Rant for the Walking Wounded

“It’s amazing what you can do with an anomaly.”


Instincts, which where humans are concerned is a metaphor for whatever it entails—biology, sentience, gestalt, etc.—are spot on:  love someone (and likely more than one) right down to the ground.  Problem is that folks deal with this using themselves as an improperly criticized and sole point of entry, without considering that they’re dealing with an entire planet full of diverse individuals, for whom the same magic (your own) is quite understandably not going to work across the board.

People don’t make distinctions in their relationships with others.  People do not understand how to make distinctions; instead they assume everyone is interchangeable in relation to themselves.

When things go wrong, instead of making distinctions—instead of trying to understand anything about who they’re ACTUALLY dealing with in any given relationship in terms of that specific and unique relationship—folks often just chalk it up to “love is bunk,” as if love is somehow separate from the dynamic of being human.  A common subsequent response is to attempt to modify their own innate internal workings to exclude love, as if this is possible.

It isn’t.  It is only possible to chain who you are to a wall in a dungeon somewhere inside your mind and then pretend you can forget about it, but meanwhile your expectations are now “under control,” because they’ve been taken out of the game.  You have rendered them out of the equation.

It’s amazing what you can do with an anomaly.

It seems to me it makes more sense to acknowledge that if it is not working with a particular person, do the grieving thing, yes, but figure out what mistakes were made—without thinking that one of them was that you fell in love to begin with!  OMG, people, are you NUTS??—and bear these in mind to better effect with someone ELSE, whom you should be in a better position to determine whether or not is qualified to have your love bestowed upon them.

Love, and especially romance, has been for long generations subject to a roiling miasma of misunderstanding, constraint, restrictions, paranoia, conspiracy, opportunism, propaganda and just plain spite on the part of those who got it wrong and didn’t get over being mad about it (so much for history, eh?  Lol!).  Marriage, too, as it is currently understood—which is completely independent of how it is actually practiced thus compounding the problem—is entirely in a shambles as a social institution.  And since we also currently suffer under a relentless regime, which includes each of our oft-uncriticized personal regimens, of “divide and conquer” in our culture just in general, the idea of forming some other means of organizing our interpersonal relationships is short-circuited, because everyone is running around thinking it is wrong to be emotionally dependent on anyone else for any reason whatsoever, never mind for the purpose of building a competent team around you which actually HAS some kind of purpose beyond an empty rite of passage that just sits and twiddles its thumbs and wonders “Now what?  I’m bored.”

As a consequence of all of this—more specifically, as a consequence of failing to be properly critical—folks keep getting it wrong and blaming the wrong reasons.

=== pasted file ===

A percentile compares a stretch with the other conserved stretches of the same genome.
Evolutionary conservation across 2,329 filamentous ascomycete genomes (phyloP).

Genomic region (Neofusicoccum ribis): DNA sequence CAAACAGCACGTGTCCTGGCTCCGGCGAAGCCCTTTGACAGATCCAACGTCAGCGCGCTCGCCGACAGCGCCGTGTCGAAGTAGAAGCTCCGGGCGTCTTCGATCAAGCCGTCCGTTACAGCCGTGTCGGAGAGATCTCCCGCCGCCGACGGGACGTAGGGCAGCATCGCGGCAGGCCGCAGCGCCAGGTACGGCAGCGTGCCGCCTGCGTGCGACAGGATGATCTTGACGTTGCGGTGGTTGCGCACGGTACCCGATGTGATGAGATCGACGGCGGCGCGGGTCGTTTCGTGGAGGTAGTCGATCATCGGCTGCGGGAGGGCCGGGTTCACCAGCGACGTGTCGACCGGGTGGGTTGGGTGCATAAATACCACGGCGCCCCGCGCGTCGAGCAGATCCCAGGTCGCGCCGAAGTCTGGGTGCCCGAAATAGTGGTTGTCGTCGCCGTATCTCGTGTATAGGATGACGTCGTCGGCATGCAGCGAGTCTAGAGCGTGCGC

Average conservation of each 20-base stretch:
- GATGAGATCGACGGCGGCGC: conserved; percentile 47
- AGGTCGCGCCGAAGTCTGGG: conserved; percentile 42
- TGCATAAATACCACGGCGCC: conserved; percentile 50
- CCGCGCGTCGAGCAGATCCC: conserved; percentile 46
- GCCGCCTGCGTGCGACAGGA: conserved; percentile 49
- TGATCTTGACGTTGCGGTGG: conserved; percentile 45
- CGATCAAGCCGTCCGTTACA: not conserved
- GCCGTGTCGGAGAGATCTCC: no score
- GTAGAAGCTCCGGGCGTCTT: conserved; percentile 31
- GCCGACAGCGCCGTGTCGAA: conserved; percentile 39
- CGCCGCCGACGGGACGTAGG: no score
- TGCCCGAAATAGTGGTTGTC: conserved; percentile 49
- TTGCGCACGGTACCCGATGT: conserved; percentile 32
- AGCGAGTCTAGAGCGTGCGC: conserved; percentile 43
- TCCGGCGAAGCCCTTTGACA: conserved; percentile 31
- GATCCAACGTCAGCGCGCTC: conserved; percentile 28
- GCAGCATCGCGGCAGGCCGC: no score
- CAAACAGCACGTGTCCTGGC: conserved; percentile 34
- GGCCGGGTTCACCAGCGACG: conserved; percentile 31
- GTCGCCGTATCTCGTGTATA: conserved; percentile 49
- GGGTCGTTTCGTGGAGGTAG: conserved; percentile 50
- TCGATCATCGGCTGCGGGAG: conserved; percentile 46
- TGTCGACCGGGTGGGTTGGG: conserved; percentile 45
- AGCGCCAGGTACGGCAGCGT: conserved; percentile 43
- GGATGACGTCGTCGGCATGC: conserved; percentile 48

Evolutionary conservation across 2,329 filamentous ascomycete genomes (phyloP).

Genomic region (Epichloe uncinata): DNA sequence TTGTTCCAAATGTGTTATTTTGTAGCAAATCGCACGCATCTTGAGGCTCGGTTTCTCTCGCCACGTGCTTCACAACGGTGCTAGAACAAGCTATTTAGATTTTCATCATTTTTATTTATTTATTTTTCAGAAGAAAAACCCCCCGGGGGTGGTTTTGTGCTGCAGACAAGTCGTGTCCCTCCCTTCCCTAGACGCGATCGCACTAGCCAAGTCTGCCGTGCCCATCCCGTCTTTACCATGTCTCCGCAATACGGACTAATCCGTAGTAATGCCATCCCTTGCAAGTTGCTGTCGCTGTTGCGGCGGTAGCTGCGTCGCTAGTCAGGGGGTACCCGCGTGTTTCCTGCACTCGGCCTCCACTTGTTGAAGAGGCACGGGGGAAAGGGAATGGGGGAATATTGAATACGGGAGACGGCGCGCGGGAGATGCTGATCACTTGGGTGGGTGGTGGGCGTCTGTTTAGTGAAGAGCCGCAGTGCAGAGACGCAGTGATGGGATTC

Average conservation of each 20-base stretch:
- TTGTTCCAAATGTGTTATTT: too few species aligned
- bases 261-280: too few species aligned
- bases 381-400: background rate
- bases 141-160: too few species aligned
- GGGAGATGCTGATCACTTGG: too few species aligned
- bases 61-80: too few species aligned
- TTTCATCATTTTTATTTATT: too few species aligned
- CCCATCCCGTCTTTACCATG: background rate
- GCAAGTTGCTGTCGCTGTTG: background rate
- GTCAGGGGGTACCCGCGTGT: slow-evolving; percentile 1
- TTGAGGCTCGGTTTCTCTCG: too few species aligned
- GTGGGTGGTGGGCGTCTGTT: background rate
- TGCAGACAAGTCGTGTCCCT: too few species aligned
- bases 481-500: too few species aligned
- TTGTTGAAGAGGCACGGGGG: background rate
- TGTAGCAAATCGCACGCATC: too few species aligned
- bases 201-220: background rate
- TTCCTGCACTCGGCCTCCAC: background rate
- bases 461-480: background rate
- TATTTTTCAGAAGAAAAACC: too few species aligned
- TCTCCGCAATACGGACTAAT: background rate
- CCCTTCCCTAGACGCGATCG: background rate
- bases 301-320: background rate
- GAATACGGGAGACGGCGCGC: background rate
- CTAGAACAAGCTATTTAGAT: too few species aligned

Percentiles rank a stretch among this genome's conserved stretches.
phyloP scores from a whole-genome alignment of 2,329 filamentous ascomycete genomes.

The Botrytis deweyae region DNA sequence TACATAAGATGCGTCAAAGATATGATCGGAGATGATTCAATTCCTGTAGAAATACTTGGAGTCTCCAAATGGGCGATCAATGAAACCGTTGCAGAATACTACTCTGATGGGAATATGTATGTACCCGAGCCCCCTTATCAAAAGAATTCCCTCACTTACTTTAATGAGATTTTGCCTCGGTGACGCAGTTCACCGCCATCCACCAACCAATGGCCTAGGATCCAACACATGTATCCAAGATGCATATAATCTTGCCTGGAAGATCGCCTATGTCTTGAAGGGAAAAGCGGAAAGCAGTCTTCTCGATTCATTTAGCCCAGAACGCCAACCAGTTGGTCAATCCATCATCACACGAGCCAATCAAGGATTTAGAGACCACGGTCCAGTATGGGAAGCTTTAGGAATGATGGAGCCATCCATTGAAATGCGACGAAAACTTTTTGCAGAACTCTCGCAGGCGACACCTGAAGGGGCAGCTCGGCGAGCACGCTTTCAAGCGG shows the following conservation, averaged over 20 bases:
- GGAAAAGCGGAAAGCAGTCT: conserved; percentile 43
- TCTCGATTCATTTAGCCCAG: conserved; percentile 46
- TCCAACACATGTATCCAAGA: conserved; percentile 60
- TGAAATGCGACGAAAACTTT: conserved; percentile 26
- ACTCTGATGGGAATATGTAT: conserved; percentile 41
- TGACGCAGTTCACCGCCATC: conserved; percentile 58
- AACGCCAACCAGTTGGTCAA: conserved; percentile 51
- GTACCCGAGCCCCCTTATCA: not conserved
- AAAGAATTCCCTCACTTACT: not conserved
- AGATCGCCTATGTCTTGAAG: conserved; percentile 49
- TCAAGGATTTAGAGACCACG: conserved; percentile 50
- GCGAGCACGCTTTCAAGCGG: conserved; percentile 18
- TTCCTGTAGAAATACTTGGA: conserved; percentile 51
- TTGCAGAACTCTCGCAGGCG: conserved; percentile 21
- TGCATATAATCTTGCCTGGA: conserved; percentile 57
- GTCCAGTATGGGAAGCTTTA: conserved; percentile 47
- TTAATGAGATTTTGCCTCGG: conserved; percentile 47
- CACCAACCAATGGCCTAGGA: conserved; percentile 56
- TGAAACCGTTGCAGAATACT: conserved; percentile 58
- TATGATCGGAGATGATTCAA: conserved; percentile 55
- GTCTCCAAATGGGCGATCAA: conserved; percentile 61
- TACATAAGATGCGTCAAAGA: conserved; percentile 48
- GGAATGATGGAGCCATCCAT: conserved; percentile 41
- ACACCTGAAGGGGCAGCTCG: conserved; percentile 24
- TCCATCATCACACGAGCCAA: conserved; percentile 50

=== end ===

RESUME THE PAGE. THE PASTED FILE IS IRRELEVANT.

What the HELL sense does it make to treat a wound by keeping it open, figuring that way you won’t get another one?

Love is bunk?  Is this an answer?

It seems to me the “love is bunk” method only provides surety that you will ALWAYS be wounded, nonstop, with no breaks, never mind a chance that you might be able to hit it right sometime down the road—with another distinct and actual person!  Maybe even more than one, if you can just relax for 5 damned minutes.

Being human is a recursive dynamic process.  Not a static state.  And it is not homogenous over the entire population.  We *can* think.  Let’s give it a shot, whadda ya say?

“But…but, but…people are assholes!”  No.  People are moving targets, and some of them are assholes.  Don’t fall in love with an asshole.  If you find that you have, ship that sumbitch a lump of coal and move on.

And for those of you inclined to be bleeding hearts?

“Compassion, after all, does not mean forgiving everyone for their sins without any expectation that they should do something about it, and most certainly, compassion does not mean (a wholesale) making up for everyone else’s sins in a doomed effort to spare them the consequences.”

You aren’t going to save yourself—or anyone else—by pretending that love is some kind of automatic panacea (it isn’t), or that you can opt out of it personally.

Oh hell yeah, I used the word love all over the place here.  Love, in all its “stringent multiplicity.”  What does this mean?  In terms of multiplicity, the landscape of possibility is wide open—there is no single objective formula for getting it right.  “Stringent” means that yes, there are things that work and don’t work, and you must figure out what they are and pay strict attention to them.  It means you must meticulously consider who you are in yourself, and who you are in relation to any specific other person, which presupposes that you are ALSO meticulously considering that other person as if they are just as complex a human being as you are, only you need to figure out in what regard.

Learn how to make distinctions.  Have the courage to make distinctions!  Become excellent in yourself, and do not settle for less than the best your own excellence can command.

“Take heed! You cannot refuse love
For it will find you in whatever guise
You wrap around it
And it will kill you or keep you

It is our choice.”

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